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J Am Coll Cardiol. 2010 Sep 21;56(13):1034-41. doi: 10.1016/j.jacc.2010.01.073.

Association of combinations of lipid parameters with carotid intima-media thickness and coronary artery calcium in the MESA (Multi-Ethnic Study of Atherosclerosis).

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Division of Cardiology, Department of Internal Medicine, University of Washington, Seattle, Washington 98104, USA.



The purpose of this study was to determine the association of combinations of lipid parameters with subclinical atherosclerosis.


Carotid intima-media thickness (CIMT) and coronary artery calcium (CAC) are significantly associated with incident cardiovascular disease (CVD). The association between common dyslipidemias (combined hyperlipidemia, [simple] hypercholesterolemia, dyslipidemia of metabolic syndrome, isolated low high-density lipoprotein cholesterol, and isolated hypertriglyceridemia) compared with normolipemia, and CIMT and CAC has not been previously examined.


The MESA (Multi-Ethnic Study of Atherosclerosis) participants were White, Chinese, African-American, or Hispanic adults without clinical CVD. Subjects with diabetes mellitus or who were receiving lipid-lowering therapy were excluded. Every participant was classified into only 1 of 6 groups defined by specific low-density lipoprotein cholesterol, high-density lipoprotein cholesterol, or triglyceride cut points. Multivariate linear and relative risk regressions evaluated the cross-sectional associations with CIMT and CAC after adjusting for CVD risk factors. Interactions with race, sex, and high-sensitivity C-reactive protein were evaluated for CIMT and CAC outcomes.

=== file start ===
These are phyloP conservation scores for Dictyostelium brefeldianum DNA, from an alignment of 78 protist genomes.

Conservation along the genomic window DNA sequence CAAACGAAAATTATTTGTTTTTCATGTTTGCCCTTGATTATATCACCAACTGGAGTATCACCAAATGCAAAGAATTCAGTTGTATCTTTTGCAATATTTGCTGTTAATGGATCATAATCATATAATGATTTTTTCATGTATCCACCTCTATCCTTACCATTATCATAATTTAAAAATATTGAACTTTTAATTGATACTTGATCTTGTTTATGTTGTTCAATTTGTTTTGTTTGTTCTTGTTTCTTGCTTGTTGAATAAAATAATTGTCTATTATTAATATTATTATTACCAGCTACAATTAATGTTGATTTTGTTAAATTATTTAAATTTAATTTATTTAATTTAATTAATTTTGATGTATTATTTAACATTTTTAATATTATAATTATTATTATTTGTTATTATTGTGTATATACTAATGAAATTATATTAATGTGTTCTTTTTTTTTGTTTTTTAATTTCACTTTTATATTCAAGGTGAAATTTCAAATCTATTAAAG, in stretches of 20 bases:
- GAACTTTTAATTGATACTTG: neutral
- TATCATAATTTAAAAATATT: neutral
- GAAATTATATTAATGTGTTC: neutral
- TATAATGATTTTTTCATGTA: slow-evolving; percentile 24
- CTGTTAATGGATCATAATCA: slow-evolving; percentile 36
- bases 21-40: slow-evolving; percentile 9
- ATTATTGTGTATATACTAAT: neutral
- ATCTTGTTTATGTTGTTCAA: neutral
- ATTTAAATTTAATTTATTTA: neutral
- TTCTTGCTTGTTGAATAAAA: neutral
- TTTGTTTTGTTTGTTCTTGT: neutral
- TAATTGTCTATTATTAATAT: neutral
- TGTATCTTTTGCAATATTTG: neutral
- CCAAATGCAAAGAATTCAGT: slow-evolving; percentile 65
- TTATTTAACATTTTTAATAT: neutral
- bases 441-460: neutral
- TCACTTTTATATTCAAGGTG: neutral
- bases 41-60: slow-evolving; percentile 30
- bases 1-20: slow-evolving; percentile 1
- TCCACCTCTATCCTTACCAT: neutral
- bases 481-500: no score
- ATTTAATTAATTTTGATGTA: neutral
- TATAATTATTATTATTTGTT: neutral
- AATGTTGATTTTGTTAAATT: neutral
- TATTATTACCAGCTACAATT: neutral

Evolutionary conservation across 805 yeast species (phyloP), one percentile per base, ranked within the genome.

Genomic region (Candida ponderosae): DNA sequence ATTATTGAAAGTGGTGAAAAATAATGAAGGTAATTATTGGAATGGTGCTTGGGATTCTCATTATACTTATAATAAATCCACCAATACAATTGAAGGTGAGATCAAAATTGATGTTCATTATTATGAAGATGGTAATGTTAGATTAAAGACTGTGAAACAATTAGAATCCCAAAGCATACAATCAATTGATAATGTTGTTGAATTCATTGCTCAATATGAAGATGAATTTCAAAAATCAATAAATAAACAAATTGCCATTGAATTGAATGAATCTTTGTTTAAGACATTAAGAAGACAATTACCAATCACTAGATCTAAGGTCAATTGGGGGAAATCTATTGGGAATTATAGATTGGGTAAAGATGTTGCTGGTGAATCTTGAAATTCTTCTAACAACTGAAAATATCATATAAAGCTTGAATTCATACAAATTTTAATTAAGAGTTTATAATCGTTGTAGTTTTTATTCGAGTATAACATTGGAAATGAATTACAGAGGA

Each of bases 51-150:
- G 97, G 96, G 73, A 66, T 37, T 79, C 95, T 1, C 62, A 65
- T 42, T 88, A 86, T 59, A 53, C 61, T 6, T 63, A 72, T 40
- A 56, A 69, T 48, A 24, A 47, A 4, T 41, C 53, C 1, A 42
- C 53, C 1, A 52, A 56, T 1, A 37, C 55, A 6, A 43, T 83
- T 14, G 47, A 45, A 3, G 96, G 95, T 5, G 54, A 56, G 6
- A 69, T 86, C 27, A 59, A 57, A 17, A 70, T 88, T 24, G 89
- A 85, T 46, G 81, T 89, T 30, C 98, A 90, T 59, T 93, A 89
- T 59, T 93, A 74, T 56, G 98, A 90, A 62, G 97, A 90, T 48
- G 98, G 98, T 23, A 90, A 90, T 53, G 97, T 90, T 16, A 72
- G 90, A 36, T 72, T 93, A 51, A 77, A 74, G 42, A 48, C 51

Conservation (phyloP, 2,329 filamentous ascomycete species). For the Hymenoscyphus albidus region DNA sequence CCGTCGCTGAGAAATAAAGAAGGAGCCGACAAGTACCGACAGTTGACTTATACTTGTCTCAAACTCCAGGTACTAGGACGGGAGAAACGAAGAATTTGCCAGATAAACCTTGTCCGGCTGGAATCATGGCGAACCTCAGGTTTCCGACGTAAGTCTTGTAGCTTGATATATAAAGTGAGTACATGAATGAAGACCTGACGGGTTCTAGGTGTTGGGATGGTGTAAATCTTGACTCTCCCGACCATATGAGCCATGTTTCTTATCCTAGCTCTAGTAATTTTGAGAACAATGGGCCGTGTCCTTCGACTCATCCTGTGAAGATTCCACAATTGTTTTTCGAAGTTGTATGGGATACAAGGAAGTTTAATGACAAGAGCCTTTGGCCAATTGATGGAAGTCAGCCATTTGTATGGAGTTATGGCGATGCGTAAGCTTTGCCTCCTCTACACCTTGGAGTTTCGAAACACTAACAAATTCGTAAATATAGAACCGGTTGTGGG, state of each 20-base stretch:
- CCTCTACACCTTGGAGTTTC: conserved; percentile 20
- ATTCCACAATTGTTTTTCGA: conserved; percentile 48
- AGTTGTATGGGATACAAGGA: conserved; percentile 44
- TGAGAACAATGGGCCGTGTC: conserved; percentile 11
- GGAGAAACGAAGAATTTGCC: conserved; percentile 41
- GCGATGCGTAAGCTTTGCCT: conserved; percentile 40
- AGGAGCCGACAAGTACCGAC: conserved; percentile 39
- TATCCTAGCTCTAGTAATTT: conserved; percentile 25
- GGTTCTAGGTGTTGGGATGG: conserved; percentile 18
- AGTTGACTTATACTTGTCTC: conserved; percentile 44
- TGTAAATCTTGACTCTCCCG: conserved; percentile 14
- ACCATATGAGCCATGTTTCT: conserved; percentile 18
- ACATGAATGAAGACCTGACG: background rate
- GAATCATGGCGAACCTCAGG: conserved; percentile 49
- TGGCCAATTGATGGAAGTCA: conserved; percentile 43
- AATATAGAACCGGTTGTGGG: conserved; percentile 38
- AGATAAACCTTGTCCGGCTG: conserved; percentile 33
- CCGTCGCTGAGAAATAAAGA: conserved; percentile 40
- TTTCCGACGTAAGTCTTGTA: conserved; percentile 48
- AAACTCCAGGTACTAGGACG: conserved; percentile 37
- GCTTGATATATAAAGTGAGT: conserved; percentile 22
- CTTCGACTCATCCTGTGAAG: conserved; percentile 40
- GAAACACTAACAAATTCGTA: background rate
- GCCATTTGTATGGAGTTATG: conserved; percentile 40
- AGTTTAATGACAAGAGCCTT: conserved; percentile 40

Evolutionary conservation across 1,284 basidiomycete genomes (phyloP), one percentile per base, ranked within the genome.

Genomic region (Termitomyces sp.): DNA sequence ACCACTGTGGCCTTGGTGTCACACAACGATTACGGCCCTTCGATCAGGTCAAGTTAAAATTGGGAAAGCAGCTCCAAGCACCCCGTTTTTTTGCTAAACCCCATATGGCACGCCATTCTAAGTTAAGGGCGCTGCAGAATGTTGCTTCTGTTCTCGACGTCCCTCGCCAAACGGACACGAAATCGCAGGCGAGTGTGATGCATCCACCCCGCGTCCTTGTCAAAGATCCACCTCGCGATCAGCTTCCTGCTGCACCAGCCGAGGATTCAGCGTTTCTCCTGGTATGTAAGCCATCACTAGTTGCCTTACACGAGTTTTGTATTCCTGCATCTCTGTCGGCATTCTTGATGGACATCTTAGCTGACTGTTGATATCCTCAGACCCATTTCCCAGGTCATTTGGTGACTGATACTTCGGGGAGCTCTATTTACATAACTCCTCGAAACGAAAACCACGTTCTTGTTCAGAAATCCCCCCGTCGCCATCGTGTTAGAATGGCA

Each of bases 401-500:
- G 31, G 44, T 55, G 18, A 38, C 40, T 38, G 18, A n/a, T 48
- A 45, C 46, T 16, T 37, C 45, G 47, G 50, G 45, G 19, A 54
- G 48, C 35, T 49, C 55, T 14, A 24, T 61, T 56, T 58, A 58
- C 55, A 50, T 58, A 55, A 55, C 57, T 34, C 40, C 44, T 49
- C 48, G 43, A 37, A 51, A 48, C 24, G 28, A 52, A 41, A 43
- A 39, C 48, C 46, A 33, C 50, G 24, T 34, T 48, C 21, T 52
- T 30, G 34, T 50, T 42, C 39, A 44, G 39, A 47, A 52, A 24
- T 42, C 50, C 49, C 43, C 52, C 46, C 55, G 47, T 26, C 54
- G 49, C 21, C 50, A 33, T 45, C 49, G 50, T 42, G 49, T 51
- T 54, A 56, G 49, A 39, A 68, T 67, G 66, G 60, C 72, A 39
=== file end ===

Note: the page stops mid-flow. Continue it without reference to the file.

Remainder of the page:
Among 4,792 participants, only those with combined hyperlipidemia and hypercholesterolemia demonstrated both increased common CIMT (combined hyperlipidemia 0.048 mm thicker, 95% confidence interval [CI]: 0.016 to 0.080 mm; hypercholesterolemia 0.048 mm thicker, 95% CI: 0.029 to 0.067 mm) and internal CIMT (combined hyperlipidemia 0.120 mm thicker, 95% CI: 0.032 to 0.208 mm; and hypercholesterolemia 0.161 mm thicker, 95% CI: 0.098 to 0.223 mm) as well as increased risk for prevalent CAC (combined hyperlipidemia relative risk: 1.22, 95% CI: 1.08 to 1.38; hypercholesterolemia relative risk: 1.22, 95% CI: 1.11 to 1.34) compared with normolipemia. The interactions between lipid parameters and race, sex, or high-sensitivity C-reactive protein were not significant for any outcomes.


Combined hyperlipidemia and simple hypercholesterolemia were associated with increased CIMT and prevalent CAC in a relatively healthy multiethnic population.

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